But the first barrier should be very low. And I think this is something that we see in so many areas where we should have a, a simple first step into the systems with le less friction and then maybe profile this identity over time profile authentication processes and understand, for example, as you said, Matthew, where do I usually come from and what are the factors that that make sense? I just onboarded my new iPhone and it really asked me to plug in my first generation USB u b key for, for, for verifying my, my Google account. Okay, no. So this should be much better. So I really go with the argument that you mentioned, Matthew,
What, by the way, just to interrupt, when I onboarded my new iPhone, the really annoying thing was that I then had to go to my banking application and to ask them to send me a letter with the snail mail, with the regular postal service with a QR code or, or very lengthy, lengthy cryptic code to bring up the, the push 10 application again. So that, or the whatever smart 10 application again where I said this is really breaking the process and kill, killing every user experience more or less, everything else went smoothly, but there it broke. Yeah,
Yeah. You know, it's amazing that even in today's age we see like these process breakdowns where you think, you know, you could put a QR code on the screen or say log into your account via your browser and just do that and, but you still have to wait for snail mail. The, and, and to your point, Matthias, I, I think you're a hundred percent right when it comes to the different context and the different adaptive journeys that you need to, to have out there, whether that's for registration, authentication, things along those lines. So when I go back to knowing what device someone's on and, and Martin, I'll use your snail now and I'll, I'll come, I'll put these two together. I, I saw a survey three years ago that people would rather fill out a form and a question and any question form of over more than five questions via being sent a piece of paper in a snail mail, fill it out and return it as opposed to typing it on your mobile phone.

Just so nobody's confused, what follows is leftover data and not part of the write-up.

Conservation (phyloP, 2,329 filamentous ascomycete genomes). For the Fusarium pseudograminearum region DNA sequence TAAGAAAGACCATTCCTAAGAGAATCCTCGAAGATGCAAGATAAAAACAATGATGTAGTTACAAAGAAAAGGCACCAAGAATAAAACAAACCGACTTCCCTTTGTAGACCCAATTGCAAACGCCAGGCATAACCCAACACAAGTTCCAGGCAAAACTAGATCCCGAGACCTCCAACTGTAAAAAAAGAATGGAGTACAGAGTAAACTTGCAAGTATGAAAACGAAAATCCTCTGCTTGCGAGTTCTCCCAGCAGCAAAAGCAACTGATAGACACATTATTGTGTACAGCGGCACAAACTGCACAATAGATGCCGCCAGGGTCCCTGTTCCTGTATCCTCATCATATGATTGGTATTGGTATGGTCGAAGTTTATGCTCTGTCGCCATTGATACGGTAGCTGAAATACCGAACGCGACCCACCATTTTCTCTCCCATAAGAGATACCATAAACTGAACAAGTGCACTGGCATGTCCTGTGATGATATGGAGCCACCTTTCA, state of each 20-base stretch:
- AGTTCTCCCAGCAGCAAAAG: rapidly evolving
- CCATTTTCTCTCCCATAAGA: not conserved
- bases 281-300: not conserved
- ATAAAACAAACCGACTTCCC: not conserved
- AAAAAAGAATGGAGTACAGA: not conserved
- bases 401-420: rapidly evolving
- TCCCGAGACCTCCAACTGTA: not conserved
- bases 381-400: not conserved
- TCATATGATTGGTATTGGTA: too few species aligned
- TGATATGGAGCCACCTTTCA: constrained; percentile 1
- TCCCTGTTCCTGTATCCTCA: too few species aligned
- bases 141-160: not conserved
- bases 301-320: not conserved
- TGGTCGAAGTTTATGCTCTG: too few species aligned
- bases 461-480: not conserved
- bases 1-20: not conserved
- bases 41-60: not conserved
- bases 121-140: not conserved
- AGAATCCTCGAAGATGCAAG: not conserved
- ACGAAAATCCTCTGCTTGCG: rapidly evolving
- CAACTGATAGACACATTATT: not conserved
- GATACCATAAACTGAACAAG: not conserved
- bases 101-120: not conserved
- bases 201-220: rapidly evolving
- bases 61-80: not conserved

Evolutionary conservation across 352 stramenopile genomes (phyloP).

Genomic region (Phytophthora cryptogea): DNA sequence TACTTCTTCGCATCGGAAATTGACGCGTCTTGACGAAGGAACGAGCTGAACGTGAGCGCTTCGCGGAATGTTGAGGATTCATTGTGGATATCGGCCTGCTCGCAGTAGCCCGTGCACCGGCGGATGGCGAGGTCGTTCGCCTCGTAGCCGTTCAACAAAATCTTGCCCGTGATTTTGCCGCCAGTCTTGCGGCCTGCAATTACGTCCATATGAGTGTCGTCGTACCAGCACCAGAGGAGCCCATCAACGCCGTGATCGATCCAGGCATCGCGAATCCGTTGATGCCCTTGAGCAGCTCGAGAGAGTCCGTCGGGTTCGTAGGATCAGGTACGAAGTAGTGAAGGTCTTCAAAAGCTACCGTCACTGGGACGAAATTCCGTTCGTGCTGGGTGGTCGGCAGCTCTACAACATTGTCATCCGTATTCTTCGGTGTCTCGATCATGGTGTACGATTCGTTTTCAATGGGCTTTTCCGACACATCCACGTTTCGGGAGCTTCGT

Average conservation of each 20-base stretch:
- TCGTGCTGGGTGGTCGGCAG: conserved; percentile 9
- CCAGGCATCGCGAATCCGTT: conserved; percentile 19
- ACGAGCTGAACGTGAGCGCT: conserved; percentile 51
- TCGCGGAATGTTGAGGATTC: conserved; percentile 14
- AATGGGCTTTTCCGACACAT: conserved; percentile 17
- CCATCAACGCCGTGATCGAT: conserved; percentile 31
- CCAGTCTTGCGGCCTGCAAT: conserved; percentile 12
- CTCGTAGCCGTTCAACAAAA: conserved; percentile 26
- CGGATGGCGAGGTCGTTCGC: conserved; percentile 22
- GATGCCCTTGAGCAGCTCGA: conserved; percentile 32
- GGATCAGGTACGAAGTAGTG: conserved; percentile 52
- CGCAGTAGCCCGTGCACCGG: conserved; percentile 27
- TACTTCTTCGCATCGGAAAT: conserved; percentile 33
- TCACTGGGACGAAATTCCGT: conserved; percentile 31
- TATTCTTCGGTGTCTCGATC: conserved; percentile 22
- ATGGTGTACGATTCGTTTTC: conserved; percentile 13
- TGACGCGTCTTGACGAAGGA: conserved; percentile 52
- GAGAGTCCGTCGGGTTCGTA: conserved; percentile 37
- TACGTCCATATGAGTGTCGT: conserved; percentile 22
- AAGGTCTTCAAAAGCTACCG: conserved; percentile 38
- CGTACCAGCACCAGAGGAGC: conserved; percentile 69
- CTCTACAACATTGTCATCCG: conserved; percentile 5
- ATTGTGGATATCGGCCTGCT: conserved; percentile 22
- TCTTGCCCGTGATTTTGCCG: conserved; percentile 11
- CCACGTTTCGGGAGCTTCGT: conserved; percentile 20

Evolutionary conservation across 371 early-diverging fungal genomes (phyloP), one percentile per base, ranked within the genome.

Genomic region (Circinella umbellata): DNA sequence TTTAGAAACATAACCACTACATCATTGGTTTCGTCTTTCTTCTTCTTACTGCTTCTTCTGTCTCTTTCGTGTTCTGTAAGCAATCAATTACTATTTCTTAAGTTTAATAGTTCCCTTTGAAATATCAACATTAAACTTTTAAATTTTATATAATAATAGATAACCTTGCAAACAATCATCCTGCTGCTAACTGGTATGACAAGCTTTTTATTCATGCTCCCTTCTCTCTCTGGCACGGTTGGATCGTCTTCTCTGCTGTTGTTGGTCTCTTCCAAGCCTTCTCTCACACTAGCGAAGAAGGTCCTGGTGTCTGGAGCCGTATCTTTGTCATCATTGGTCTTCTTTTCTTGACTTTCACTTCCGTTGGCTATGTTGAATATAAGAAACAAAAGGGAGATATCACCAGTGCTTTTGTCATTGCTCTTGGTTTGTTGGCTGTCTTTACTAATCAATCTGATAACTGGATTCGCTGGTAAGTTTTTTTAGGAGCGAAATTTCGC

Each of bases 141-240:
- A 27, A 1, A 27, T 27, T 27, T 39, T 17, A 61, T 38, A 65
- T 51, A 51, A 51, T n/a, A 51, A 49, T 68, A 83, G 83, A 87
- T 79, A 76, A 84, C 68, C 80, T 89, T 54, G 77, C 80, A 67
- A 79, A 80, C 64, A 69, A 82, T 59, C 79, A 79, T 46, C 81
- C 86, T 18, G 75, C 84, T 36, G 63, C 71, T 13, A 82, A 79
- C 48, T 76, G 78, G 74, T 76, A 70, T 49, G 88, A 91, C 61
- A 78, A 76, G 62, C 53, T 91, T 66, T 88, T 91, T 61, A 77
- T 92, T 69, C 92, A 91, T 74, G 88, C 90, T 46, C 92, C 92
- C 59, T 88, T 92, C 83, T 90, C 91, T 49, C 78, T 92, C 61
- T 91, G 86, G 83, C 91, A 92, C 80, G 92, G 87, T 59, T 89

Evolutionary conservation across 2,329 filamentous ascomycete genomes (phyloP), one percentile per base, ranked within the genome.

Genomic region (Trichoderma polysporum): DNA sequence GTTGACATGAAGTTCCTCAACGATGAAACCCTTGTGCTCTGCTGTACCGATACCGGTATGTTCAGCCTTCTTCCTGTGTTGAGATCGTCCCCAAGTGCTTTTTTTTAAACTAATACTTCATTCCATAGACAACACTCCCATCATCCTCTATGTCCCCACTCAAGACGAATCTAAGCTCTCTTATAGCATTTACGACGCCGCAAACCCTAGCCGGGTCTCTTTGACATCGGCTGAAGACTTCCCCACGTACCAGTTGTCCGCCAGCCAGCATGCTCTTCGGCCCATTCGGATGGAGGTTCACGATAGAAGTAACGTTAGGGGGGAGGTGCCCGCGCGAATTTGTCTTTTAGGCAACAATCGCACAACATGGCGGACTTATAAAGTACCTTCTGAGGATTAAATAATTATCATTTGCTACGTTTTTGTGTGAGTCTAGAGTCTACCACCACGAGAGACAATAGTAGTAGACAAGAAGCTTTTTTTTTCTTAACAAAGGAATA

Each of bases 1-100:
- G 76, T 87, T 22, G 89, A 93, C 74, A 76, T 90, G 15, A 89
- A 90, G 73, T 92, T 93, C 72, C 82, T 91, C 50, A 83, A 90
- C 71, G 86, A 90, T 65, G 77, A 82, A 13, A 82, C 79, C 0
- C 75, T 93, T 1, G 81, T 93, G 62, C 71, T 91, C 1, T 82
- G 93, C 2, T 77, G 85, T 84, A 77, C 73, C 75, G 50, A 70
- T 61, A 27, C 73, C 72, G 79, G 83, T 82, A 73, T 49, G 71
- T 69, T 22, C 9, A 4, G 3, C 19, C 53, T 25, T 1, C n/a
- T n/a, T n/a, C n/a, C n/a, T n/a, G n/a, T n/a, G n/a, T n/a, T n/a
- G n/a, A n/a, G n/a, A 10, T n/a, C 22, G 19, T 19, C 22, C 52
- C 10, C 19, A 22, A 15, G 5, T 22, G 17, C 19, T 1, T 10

So if I'm coming to a website and I'm on my mobile phone and I want to collect seven pieces of information and I want to convert that customer, I don't want to ask 'em seven questions, I just want to ask them three, get 'em converted and then follow up with progressive profiling and context is very helpful there because, you know, it's your mobile phone. I, I think Martin to, to your question about what's going on with static user journeys versus flexible user journeys in in the technology space. I think one of the things I know for DR is that our user journeys are, are very, very flexible and very context aware. And the way that our user journeys are constructed is every step along the way, you can make a decision based on user input, based on context or based on on other factors. And they don't have to be yes and no decisions.